Wasp Network

Dept. of Squandered Talents


Note: There are some story spoilers in this review. But you know what, it really, really doesn’t matter.

Wasp Network is not quite what it could have, or should have been. A recent Netflix release, the movie tells the story of Cuban spies tasked with infiltrating an exile group in Miami who have been carrying out terrorist activities against the island nation. With that pitch, and a cast that includes Édgar Ramírez (who we had last seen committing the last ever crime on American soil), Wagner Moura (who we had last seen in Narcos, Season 2 as Pablo Escobar), Gael García Bernal (who won a Golden Globe for his turn in Amazon Prime’s Mozart in the Jungle), Ana De Armas (of Knives Out vomiting fame), Tony Plana (father of the titular Ugly Betty) and Penélope Cruz (you know who she is), this should have been a breakout hit. And yet…

Wasp Network just felt too disjointed and too confused to be anything remotely like what it should have been. Set in 1990, the movie opens with Ramírez’s René leaving his wife (Penélope Cruz) and their young daughter to defect to the U.S. from Cuba. You then see René, a pilot, settle into life in Miami, finding a job as a pilot instructor, then working for a Cuban liberation organisation helping spot refugees from the air. Then, for some reason, he’s a gardener. And then he joins a more militant Cuban liberation group, running drugs into the U.S. from South America.


Then you meet Moura’s Juan Pablo, whom – I kid you not – swims from Cuba to Guantanamo Bay, gets caught by the US military, and then sent to Miami where he sets up with his cousin. Oh, and he’s also a pilot. Juan Pablo then meets Ana De Armas, falls in love, and gets married. Oh, and also Juan Pablo is a famous actor. And a former military officer. Neither of those things really make a difference to this story so we can just move on.

And then suddenly at around the one hour mark, halfway into this two hour movie, the audience is introduced to García Bernal’s Viramontez, as he is told by his superior officers that he has passed his spy training (huh?) and that he will now go to Miami to head up the Wasp Network. He then goes home, and after his wife starts crying about him leaving her, he confesses to her that he’s a secret agent! And that he’s leaving under the guise of a post graduate study abroad trip to lead a group of anti-Castro agents! In Miami! 

This is then followed up with the most confusing decision ever; a narrator shows up. Halfway into this movie, the director decides to give the audience, a narrator. Not only that, but the narrator’s first job is to tell the audience that the order we’ve just seen things happen in the past hour, was wrong. Ramírez’s René arrived in the US in 1990, but García Bernal’s Viramontez arrives in 1991, and only then followed by Moura’s Juan Pablo in 1992. Why do this? Who knows? Why tell us now? Who cares?


The narrator then details the arrivals of six other agents, not only introducing their names, but also their cover and their missions. Don’t worry, we’ll never see these guys again.  The narrator then details how they communicate with each other, and how the Wasp Network then transmits and transfers that information back to Cuba. None of this matters to the story, so sure, spend two and a half minutes on it.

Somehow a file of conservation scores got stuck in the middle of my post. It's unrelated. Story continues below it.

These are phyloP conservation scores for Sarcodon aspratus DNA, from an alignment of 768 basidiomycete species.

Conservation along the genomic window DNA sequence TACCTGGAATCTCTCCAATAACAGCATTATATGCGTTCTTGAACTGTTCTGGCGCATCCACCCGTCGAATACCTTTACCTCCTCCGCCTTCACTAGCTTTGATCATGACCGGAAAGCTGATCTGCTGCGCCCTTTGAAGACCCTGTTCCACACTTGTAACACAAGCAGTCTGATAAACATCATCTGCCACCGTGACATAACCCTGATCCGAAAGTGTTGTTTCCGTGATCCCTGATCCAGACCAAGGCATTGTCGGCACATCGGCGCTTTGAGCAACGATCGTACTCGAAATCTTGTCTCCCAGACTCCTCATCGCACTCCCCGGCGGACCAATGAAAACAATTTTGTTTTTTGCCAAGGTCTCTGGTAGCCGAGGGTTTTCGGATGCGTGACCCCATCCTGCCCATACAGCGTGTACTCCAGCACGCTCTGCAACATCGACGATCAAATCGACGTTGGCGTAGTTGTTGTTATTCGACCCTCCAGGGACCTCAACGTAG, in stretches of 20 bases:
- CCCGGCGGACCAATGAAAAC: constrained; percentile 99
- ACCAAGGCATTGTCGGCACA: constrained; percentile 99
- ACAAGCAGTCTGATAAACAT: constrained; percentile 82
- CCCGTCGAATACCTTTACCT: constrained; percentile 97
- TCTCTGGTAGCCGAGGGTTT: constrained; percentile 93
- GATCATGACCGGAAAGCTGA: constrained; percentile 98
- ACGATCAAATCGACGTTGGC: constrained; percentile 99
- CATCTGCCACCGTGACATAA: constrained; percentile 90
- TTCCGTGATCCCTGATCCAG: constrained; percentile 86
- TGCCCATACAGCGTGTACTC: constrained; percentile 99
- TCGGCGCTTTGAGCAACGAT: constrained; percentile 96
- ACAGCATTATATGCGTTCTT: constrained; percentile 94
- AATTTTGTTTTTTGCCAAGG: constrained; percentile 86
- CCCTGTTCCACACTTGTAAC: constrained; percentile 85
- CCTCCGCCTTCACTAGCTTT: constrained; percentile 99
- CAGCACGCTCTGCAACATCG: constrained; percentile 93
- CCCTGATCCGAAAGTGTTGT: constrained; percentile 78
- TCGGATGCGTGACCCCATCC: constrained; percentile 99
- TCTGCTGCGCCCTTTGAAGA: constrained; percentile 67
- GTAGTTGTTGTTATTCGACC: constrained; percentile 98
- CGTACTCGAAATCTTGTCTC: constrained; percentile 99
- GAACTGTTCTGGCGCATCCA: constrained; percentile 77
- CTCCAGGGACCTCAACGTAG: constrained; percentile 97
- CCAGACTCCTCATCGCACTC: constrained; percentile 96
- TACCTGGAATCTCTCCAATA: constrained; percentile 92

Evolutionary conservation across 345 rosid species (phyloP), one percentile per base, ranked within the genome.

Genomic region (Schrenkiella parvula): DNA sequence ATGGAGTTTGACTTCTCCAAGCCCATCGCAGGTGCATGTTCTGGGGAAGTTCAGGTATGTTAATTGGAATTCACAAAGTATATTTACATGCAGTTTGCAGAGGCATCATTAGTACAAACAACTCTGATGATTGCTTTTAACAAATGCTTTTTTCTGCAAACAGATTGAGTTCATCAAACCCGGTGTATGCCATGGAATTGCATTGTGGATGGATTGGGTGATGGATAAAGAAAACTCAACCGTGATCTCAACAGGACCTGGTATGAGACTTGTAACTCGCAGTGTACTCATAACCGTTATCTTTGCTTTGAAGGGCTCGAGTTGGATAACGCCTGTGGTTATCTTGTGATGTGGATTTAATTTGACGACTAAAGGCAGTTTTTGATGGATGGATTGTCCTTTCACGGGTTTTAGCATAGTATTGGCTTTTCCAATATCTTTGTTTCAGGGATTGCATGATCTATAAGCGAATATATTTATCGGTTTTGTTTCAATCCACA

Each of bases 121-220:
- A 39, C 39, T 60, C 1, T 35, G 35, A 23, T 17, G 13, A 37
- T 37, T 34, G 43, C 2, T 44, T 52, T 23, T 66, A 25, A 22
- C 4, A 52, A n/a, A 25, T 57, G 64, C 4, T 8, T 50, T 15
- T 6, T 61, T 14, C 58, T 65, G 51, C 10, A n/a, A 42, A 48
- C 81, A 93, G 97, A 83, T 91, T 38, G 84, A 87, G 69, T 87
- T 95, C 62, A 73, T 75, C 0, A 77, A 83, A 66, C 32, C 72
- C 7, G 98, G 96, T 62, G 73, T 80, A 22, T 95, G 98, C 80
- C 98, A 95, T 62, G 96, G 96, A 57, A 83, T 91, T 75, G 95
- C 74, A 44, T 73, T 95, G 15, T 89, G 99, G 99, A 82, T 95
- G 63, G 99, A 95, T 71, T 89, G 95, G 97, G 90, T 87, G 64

Now, we’re an hour and three minutes into this movie and we get a new title card. “Present Day.” Which is confusing because when the movie opens the title card said 1990. A “Present Day” title card would make the audience assume that it was 2020. But no. Almost ten minutes later, over real footage of a riot in Cuba, another title card appears that says, “The Same Day,” with the narrator showing up again to tell the audience that it is, in fact, 1995.

The Wasp Network ends on a down note. They are all apprehended by the FBI, and they all go to prison. There are a host of weird directorial decisions in this movie, from the reordering of the story’s timeline, to the weird use of title cards — at one point, during a terrorist bombing attack in Cuba, in a five minute sequence, there are nine title cards telling the audience the local time. At one point, in the middle of that five minute sequence, there were three title cards in a row, in one minute increments, 13 seconds apart. But the weirdest directorial decision is why make this movie at all? Who were the audience supposed to be supporting? Whose story is this? Is it the plucky, noble Cuban community in Miami, trying to free their homeland from the communist rule of Fidel Castro? Who, despite their noble ideals, get into inhuman acts of terrorism in Cuba, funded by drug running money? Or the Cuban spies, who are trying to fight back these terrorist insurgents by infiltrating them? We never know. Because it feels like no one on the production knew either. The consequence of which is a stellar South American cast that’s wasted in a message movie with no message.

Wasp Network
123 minutes
Director: Olivier Assayas
Screenplay: Olivier Assayas
Cast: Édgar Ramírez, Wagner Moura, Gael García Bernal, Ana De Armas, Tony Plana, and Penélope Cruz

Bahir likes to review movies because he can watch them at special screenings and not have to interact with large groups of people who may not agree with his idea of what a movie going experience is. Bahir likes jazz, documentaries, Ken Burns, and summer blockbuster movies. He really hopes that the HBO MAX Green Lantern series will help the character be cool again. Also don’t get him started on Jason Momoa’s Aquaman (#NotMyArthurCurry).

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